What worries me is whether the offense can score enough points quickly enough to keep a game close when the Packers’ defense has an off day. We saw things fall apart in week one against New Orleans; the Saints racked up a big lead early with the offense sputtering a bit, and this iteration of the Packers is simply not built to play from behind.

The Green Bay defense is seeing opponents run much faster than the Packers offense does, ranking 8th overall in terms of shortest time between plays, but as long as that unit keeps playing well and forcing turnovers, the Packers should be at least within striking distance in each game. But this offense simply is what it is, and its slow pace is one of its defining characteristics. As we saw against the Saints and in last year’s regular season Buccaneers game, a quick multiple-score deficit, even early on, feels like it could be a death knell for this team given its slow, methodical offense and lack of success with the conventional drop-back passing game. That worries me greatly in the quest for home-field advantage and against better teams like those that Green Bay is likely to see in the postseason.

Jon Meerdink: Aaron Rodgers, generally

Piggy backing off Paul and Tex, it’s Aaron Rodgers in general that concerns me as the Packers prepare for the stretch run, and it’s for the simple reason that so much depends on him, although not in the same way as previous seasons.

We’re used to Rodgers carrying the team to great things. The 2011 Packers wouldn’t have been 15-1 without an immaculate Rodgers covering for their many weaknesses. The 2016 squad would have been a smoldering ruin before Wildcard weekend if not for Rodgers’ brilliance.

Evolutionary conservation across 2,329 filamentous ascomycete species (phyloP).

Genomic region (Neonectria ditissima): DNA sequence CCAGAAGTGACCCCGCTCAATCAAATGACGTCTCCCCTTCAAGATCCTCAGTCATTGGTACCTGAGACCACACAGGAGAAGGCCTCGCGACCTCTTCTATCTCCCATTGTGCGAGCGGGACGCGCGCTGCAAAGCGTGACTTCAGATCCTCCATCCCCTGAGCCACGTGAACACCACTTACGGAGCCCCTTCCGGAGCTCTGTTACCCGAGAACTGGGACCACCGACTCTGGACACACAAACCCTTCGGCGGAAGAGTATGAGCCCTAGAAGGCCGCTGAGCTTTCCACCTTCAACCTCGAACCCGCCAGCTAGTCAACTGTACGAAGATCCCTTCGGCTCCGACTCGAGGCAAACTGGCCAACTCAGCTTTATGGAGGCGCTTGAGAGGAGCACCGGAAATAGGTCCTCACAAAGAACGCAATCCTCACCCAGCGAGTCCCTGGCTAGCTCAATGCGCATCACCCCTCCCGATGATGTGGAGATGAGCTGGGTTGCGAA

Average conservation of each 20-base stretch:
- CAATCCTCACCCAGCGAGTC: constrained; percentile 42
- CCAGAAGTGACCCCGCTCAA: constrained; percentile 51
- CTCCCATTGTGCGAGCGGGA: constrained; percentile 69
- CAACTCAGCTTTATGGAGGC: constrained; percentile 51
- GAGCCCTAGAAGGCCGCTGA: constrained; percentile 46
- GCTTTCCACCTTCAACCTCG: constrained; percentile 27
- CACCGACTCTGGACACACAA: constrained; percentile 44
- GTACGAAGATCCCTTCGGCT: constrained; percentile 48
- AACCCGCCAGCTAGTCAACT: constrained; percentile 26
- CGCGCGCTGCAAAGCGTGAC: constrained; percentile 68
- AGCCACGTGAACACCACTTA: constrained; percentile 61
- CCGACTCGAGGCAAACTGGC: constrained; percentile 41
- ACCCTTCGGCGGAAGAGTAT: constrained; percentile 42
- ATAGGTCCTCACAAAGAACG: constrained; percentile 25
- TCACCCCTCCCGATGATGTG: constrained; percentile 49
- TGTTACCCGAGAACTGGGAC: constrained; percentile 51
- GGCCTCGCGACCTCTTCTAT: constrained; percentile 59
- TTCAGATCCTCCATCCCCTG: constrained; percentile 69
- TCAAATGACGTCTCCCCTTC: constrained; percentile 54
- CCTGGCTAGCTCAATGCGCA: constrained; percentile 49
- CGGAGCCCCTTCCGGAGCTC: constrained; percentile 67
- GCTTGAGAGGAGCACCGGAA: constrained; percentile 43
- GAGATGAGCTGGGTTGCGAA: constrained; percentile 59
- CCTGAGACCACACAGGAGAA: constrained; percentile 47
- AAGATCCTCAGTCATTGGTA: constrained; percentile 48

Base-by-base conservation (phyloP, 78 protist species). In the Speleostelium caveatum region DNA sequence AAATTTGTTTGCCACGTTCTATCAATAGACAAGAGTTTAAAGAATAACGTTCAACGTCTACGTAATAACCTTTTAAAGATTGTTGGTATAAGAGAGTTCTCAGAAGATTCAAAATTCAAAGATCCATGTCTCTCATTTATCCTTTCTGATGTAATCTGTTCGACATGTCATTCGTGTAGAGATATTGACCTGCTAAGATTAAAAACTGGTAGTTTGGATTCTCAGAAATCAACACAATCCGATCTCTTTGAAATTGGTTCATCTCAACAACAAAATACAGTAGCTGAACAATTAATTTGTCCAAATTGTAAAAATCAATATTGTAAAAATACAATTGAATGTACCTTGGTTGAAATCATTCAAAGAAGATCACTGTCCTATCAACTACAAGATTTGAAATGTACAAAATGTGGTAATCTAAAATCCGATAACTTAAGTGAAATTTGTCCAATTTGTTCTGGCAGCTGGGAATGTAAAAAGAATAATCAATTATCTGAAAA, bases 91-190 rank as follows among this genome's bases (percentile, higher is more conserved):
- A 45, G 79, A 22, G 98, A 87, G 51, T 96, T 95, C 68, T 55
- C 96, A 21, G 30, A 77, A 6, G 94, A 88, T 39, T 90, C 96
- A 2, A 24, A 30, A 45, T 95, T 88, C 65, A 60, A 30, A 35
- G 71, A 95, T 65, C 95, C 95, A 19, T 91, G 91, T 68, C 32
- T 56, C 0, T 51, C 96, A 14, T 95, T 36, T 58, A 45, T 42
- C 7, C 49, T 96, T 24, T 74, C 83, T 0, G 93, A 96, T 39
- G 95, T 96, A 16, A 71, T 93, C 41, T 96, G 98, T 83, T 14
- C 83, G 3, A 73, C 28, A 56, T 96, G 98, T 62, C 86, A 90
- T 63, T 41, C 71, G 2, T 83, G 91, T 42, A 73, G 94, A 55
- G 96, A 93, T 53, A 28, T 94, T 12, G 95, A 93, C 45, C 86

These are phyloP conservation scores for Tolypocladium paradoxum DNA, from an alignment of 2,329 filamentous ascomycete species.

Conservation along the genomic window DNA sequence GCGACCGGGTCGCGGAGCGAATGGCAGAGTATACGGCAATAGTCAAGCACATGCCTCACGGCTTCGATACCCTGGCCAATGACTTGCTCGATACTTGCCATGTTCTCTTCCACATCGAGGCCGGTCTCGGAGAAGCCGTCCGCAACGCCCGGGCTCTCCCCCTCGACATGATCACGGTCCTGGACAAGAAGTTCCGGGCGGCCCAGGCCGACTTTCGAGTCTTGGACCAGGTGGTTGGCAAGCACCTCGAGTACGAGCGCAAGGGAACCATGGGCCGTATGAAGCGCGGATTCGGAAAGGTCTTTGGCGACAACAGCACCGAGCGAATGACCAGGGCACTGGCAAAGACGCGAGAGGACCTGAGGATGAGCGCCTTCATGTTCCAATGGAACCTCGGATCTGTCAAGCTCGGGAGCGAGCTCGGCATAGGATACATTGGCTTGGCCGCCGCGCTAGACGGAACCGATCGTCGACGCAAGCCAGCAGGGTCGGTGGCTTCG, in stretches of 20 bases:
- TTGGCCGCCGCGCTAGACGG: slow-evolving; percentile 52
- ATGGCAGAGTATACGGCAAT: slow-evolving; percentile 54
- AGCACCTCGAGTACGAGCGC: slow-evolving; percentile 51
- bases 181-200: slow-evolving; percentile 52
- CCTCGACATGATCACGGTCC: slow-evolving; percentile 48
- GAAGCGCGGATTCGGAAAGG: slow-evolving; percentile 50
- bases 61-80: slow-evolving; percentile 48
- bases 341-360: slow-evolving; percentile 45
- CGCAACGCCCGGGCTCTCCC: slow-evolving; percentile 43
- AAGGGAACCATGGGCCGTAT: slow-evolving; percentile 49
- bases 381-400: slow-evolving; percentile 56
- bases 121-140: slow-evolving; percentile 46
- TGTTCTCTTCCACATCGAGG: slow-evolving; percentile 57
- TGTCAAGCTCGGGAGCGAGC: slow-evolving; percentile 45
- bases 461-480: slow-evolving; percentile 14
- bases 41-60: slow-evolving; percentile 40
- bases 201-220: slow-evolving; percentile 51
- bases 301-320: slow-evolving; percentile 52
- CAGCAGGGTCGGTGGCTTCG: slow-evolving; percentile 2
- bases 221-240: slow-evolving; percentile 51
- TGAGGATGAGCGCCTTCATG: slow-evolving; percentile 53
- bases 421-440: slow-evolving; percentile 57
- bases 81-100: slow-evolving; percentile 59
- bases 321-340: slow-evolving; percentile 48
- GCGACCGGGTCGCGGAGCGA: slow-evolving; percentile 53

But those teams were deeply flawed. This year? It’s hard to find a gaping weakness. The defense is more competent than we’ve seen in a decade plus. The offensive line is solid and getting stronger. The skill position players are as good as they’ve ever been in the LaFleur era, even with Aaron Jones out.

Rodgers can still be the Rodgers of old, but if he falters, it’ll still be challenging to make up ground on other contenders. It’s true that the Packers handled the Seahawks even through a bad day from their quarterback, but that’s in part because the Seahawks got an even worse day from theirs. Can the Packers hope for the same in the playoffs?

I feel more confident in the Packers finding a way to succeed with an off week from the defense or a down day from their backs or receivers. Even now, on as complete of a team as we’ve seen in a long time, I worry about what happens with Rodgers.

Matub: Special Teams

Fire Mo Drayton into the sun on a rocket made out of Amari Rodgers thank you for coming to my TED talk.

In a more serious manner: Special teams has been a constant issue all season. Yes, individual play has mattered (like in the Chiefs game), but there have been so many mistakes that boil down to coaching. The blocking on field goals, only having 10 on the field for a punt, and not even blocking the gunners on a punt return? Those are all breakdowns of coaching.

And I will donate $10 to St Jude’s Children’s Hospital the next time Amari Rodgers runs FORWARD after receiving a punt instead of LEFT.

Tyler Ervin is just sitting on his couch right now. With the depleted running back room and the need for a competent returner, he deserves a phone call. It’s not like he hasn’t been signed before to save historically awful punt returning.